Here's What's Really Causing Your Cold Flashes

While you've likely heard of hot flashes, cold flashes are on the opposite end of the spectrum — and we're not referring to the kind of cold you feel after eating a popsicle. The hypothalamus, which sits towards the base of the brain, is the area of the brain which regulates our body temperature. When triggered, our hypothalamus will issue bodily responses as a reaction to an increase or decrease in temperature. For example, a sudden windchill will evoke a shiver response to preserve body heat, while the onset of fever will have the hypothalamus signaling to your sweat glands to perspire.

Betr Health states that cold flashes are a result of "sudden drops in body temperature that can cause uncomfortable shivering and chills." To be considered a cold flash, symptoms have to occur in 2 parts: the feeling of lowered temperature and the body's response to it. For example, the feeling of cold may be due to temperature drops during the course of the night, while the body's response would be considered the tingling or numbness that happens as a result.

What if you find yourself experiencing cold flashes on a perfectly pleasant sunny day? If there aren't any obvious external stimuli present, your cold flashes may be caused by something internally.

Anxiety and hormonal fluctuations can cause cold flashes

One possible cause of cold flashes may be certain mental health conditions, such as panic disorder. The hypothalamus is unable to properly function in the midst of a panic attack due to the stress hormones and adrenaline that are released. This inability to manage our body temperature can result in cold flashes.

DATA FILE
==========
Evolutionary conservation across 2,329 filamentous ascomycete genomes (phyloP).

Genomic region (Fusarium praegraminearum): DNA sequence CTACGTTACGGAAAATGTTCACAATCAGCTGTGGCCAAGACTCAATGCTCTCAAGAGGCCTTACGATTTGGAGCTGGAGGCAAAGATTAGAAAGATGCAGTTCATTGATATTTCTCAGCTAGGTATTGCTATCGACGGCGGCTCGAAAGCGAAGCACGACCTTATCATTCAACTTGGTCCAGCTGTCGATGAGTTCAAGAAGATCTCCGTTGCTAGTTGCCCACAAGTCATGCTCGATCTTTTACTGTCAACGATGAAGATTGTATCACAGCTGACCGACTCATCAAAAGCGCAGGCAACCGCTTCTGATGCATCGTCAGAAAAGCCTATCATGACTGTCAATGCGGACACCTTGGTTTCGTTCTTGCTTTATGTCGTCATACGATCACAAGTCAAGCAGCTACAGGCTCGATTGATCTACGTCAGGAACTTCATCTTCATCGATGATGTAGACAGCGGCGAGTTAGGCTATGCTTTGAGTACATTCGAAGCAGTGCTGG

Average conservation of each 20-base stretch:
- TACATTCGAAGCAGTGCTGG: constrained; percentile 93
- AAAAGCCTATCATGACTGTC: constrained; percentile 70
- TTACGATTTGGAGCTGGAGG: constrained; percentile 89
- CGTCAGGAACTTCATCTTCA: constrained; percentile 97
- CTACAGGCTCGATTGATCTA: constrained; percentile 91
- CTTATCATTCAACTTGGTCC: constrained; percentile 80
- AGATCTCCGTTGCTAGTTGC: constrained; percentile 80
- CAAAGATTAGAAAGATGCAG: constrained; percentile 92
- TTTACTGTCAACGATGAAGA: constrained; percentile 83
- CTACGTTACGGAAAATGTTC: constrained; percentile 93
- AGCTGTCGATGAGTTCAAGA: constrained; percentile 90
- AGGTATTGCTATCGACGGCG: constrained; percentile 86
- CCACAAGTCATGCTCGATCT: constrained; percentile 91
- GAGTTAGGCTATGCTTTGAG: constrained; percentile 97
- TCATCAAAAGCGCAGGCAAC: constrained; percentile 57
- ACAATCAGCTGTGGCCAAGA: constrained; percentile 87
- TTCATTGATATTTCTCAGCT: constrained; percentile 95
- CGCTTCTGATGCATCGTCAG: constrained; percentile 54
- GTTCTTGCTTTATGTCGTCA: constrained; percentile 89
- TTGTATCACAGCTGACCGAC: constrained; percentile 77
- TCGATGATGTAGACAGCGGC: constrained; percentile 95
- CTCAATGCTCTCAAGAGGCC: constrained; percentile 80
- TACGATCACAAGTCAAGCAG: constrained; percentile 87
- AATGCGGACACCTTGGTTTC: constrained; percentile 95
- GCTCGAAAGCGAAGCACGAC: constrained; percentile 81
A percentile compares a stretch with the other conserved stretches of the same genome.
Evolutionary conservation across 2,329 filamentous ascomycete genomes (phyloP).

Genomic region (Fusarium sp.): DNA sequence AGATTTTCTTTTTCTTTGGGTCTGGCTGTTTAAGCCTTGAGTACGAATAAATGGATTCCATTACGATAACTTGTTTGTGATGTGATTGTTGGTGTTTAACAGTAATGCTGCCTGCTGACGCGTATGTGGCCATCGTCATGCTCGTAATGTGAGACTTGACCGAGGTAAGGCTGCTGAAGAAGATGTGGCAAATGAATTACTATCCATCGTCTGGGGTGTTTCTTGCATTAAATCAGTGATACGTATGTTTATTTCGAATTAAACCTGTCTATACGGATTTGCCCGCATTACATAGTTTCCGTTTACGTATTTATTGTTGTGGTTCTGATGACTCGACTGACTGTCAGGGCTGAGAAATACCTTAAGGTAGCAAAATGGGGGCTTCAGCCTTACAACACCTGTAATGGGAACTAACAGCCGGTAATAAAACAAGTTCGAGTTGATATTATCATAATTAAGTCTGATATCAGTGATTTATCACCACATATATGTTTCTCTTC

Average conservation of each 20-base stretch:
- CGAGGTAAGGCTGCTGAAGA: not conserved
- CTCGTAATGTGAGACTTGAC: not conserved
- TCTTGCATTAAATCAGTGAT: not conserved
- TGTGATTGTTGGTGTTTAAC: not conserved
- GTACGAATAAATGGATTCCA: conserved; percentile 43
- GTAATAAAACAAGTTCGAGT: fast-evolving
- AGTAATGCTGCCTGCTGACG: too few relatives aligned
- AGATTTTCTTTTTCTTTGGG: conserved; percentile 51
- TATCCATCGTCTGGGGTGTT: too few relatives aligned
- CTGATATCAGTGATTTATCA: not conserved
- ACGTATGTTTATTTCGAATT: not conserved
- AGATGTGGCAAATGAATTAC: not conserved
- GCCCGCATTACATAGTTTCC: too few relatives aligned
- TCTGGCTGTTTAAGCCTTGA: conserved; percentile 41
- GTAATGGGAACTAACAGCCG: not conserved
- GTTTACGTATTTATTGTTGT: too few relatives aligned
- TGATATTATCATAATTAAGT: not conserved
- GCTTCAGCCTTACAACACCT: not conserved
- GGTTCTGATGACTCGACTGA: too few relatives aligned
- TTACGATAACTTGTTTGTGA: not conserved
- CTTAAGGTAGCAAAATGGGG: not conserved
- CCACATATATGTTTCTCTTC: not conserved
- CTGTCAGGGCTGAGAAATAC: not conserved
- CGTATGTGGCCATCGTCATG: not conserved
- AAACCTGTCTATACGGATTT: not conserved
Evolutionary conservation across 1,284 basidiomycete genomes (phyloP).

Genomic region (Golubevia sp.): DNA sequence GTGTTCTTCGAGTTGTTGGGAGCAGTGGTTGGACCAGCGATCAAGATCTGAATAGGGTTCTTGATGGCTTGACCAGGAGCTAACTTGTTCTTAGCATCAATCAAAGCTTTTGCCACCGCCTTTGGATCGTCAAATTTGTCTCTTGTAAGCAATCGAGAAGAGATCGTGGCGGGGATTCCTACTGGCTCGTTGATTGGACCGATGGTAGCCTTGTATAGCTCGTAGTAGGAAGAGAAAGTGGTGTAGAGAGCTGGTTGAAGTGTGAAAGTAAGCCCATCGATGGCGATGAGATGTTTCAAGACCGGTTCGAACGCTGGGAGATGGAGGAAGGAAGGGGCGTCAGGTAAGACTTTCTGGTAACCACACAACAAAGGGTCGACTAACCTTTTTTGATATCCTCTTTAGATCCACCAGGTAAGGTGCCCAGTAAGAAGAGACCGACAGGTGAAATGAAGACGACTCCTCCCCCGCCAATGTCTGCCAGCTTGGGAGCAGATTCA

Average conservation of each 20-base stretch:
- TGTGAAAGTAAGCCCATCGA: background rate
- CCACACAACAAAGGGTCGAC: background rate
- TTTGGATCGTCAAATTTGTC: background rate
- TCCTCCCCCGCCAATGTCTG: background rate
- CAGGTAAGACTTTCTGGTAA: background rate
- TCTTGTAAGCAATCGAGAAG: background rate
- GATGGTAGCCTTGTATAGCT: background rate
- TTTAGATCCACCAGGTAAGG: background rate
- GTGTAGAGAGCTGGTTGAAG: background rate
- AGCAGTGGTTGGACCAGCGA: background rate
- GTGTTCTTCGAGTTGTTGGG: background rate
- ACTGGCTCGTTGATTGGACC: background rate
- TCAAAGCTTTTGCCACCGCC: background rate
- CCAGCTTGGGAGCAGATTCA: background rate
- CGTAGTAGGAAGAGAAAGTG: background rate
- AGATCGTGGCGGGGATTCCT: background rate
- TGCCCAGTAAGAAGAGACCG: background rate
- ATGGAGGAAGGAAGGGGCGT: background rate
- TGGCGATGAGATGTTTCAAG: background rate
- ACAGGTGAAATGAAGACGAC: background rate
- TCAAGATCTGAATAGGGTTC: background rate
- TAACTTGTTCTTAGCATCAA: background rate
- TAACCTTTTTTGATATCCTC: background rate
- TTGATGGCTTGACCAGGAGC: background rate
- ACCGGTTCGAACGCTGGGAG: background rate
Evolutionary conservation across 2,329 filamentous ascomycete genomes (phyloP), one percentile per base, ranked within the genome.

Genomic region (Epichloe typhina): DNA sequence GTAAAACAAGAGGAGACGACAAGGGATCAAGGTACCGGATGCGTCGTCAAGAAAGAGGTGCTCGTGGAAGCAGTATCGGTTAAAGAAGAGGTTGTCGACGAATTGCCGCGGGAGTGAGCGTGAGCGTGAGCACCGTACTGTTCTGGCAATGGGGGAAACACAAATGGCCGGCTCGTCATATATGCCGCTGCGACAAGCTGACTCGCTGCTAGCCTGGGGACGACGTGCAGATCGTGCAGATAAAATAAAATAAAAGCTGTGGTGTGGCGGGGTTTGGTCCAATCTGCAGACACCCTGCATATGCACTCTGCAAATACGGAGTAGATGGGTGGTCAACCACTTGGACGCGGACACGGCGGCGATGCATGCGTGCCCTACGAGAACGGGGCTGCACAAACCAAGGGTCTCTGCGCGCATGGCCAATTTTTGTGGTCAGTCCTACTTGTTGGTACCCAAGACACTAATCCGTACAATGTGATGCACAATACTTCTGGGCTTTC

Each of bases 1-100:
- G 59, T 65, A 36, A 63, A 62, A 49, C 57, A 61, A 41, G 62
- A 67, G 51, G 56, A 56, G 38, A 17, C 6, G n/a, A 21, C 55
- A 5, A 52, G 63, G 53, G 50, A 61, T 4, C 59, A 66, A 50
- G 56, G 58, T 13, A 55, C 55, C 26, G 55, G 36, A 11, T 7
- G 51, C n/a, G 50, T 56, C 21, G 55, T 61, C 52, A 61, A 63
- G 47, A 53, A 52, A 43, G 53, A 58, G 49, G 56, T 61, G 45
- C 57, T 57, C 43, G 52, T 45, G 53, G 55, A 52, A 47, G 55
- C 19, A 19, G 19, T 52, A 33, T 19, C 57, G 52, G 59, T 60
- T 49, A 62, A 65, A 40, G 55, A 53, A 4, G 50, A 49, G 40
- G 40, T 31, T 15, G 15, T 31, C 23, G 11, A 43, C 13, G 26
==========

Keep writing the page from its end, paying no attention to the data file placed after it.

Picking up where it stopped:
Cold flashes can also occur in response to hormonal changes within the body, such as during menopause or menstruation. Similarly, instances of cold flashes have also been associated with pregnancy. A study published in The Lancet found a link between experiencing the chills and the birthing process, thought to be due to the blood exchange that takes place between the fetus and the pregnant individual during birth. A similar 2001 study published in Acta Obstetricia et Gynecologica Scandinavica suggested that 31 out of 97 pregnant low-risk patients experienced "postpartum chills" following birth.

To help prevent cold flashes, try regularly practicing stress management techniques, such as breathing exercises or yoga. Additionally, wearing warm layers can help preserve body heat and protect against cold flashes. In the midst of a cold flash, try to stay in motion in order to increase body temperature. Lastly, if your cold flashes are due to hormonal changes, consult with your doctor to help safely manage and treat symptoms.